This thinking resulted in Russia basing its triumphal comeback to power politics on volatile export revenues, a predictably shaky foundation. This has become obvious recently: Russia’s defense spending, which was growing for the past 15 years, has stalled. It remains at 3.8 percent of the GDP this year, just like in 2015, but it is declining in real terms. On the other hand, the defense industry cannot stomach even this diminished inflow: in January to April, budget utilization for defense spending was 30 percent less, year on year. Thus, Russia can hardly increase its military spending.
The irony of the moment is the fact that Moscow is running out of capacity exactly when others have started to respond to Russia’s assertive behavior by spending more on their military. The year 2016 will be the first year with increased defense spending among European NATO members. After years of effort, Moscow has finally convinced its European neighbors that Russia does represent a credible threat to the region.
Even Germany has scrapped a 25-year-old cap on the number of troops in the Bundeswehr. On top of the recent increase in the defense budget - from 34.3 to 39.2 billion euros ($49.1 - $44.7 billion) by 2020, Germany will also add some 7,000 new troops to its military – and an additional 14,300 soldiers – over the next seven years.
The irony of the moment is the fact that Moscow is running out of capacity exactly when others have started to respond to Russia’s assertive behavior by spending more on their military.
The Russian security community has been reading too much into what the West was doing during the previous decade. Now it is the West's turn to read too much into what Russia has been doing. Western military analysts have recognized that Russian armed forces have grown more agile than they have ever been before. Russia is now perceived by many as a revisionist state that has put military mobilization at the center of its strategic thinking. And here again, the Western and Russian readings of the international environment is decidedly different: “While the US military is cutting back on heavy conventional capabilities, Russia is looking at a similar future operational environment, and doubling down on hers… while Western militaries have been engaged in low-intensity counter-insurgency-type warfare for much of the past 15 years, Russia has recently been deploying high-intensity firepower,” Andrew Monaghan writes in an interesting paper on Russian state mobilization.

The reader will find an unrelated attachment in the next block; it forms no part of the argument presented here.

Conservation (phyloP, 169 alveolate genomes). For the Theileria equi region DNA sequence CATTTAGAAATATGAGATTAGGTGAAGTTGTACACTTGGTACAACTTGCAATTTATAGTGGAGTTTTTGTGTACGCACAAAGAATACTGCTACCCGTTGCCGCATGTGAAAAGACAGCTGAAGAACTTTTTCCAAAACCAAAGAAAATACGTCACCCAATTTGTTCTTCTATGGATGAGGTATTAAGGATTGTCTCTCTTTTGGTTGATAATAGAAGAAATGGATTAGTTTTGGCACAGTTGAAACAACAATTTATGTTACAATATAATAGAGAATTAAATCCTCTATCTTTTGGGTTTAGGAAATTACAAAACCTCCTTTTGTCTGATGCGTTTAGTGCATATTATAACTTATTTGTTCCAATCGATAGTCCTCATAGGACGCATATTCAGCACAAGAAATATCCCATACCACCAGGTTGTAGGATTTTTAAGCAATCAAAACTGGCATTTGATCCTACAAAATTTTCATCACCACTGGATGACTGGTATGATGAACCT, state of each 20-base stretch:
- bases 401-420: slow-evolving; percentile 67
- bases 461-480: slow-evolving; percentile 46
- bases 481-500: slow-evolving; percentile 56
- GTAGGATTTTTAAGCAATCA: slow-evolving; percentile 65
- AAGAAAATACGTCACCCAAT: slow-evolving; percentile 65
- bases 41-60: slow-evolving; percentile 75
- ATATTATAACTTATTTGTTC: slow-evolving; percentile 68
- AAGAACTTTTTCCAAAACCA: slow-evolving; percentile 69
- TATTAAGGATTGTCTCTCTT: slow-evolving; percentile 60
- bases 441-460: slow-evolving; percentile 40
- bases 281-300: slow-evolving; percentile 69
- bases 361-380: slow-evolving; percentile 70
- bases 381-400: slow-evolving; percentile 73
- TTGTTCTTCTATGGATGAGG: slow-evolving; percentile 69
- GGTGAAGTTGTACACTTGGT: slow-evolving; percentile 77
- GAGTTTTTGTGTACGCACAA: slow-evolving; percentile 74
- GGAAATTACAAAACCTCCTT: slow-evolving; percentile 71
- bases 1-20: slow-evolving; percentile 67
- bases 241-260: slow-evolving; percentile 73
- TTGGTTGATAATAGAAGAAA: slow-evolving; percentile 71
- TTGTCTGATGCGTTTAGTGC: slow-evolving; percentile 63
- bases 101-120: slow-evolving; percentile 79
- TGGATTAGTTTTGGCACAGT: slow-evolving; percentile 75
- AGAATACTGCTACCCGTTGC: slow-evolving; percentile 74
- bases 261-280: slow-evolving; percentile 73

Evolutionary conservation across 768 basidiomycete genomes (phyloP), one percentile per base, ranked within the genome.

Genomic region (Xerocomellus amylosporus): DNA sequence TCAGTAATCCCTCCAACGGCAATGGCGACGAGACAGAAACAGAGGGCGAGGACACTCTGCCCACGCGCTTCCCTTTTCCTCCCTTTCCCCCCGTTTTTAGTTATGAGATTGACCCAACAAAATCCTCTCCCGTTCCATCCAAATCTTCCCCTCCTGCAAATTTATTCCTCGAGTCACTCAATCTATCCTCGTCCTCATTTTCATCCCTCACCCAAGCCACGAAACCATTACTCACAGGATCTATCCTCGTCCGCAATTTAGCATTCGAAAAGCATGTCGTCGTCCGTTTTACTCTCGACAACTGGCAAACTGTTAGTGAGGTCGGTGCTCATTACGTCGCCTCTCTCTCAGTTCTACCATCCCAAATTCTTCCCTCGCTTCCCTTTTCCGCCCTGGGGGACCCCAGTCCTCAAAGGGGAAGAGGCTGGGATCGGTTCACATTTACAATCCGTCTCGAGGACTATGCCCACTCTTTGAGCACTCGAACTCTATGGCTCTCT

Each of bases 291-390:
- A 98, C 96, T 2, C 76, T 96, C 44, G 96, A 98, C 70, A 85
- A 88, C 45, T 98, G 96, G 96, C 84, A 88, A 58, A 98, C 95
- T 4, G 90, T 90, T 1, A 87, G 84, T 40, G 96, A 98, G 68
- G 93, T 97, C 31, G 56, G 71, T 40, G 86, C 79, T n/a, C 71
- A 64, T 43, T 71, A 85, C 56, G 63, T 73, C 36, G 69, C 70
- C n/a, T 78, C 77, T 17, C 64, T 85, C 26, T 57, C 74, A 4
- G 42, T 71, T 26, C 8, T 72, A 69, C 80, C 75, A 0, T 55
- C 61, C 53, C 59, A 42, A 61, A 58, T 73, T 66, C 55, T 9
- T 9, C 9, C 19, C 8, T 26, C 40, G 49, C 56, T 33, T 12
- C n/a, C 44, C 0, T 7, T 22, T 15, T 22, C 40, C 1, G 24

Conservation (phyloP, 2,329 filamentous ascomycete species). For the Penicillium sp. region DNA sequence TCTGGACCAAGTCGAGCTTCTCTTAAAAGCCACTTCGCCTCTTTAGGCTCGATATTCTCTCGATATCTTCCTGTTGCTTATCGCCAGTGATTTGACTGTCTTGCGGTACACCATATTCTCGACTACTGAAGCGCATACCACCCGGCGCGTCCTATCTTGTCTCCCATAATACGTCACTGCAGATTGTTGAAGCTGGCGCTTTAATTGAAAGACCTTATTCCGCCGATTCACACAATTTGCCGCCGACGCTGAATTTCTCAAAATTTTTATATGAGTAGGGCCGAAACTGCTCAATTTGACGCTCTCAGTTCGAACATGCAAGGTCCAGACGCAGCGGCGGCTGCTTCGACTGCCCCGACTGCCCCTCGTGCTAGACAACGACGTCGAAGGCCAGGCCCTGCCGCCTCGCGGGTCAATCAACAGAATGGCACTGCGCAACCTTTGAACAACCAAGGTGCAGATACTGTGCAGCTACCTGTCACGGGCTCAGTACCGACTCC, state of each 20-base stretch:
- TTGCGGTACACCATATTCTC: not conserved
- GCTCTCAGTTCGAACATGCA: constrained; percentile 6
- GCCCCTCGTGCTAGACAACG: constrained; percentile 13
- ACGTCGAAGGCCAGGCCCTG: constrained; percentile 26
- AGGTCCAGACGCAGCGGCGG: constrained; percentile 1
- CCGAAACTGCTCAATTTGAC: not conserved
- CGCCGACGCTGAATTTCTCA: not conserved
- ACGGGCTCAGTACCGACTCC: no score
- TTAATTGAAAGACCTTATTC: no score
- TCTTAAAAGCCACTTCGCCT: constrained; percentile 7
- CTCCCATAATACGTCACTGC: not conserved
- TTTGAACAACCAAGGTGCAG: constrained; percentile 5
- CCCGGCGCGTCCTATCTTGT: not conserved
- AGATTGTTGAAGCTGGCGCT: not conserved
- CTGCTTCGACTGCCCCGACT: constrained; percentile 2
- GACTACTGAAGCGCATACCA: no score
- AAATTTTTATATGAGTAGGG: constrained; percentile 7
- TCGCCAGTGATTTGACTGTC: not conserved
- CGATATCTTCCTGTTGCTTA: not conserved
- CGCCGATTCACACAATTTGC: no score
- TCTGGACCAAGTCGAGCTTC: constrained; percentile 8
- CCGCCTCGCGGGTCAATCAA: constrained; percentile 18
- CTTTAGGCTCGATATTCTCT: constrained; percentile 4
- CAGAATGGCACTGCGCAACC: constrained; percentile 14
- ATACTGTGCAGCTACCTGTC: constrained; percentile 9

When reading Russia’s behavior, it is important to keep in mind that Russia is using its ostentatious assertiveness to compensate for its economic weaknesses. “The USSR had 10 percent of the global GDP and was growing; we only have 1.7 percent and shrinking. Yes, we assert that we are great both historically and in terms of our military might,” the influential Russian economist Alexander Auzan said in a recent interview, “but a primitive and dependent economy inhibits our drive.”
The opinions expressed here are solely those of the author.
About the Author
Maxim Trudolyubov is a Senior Fellow at the Kennan Institute and the Editor-at-Large of Meduza. Mr. Trudolyubov was the editorial page editor of Vedomosti between 2003 and 2015. He has been a contributing opinion writer for The International New York Times since the fall of 2013. Mr. Trudolyubov writes The Russia File blog for the Kennan Institute and oversees special publications.Read More
The Kennan Institute is the premier U.S. center for advanced research on Russia and Eurasia and the oldest and largest regional program at the Woodrow Wilson International Center for Scholars. The Kennan Institute is committed to improving American understanding of Russia, Ukraine, and the region through research and exchange. Read more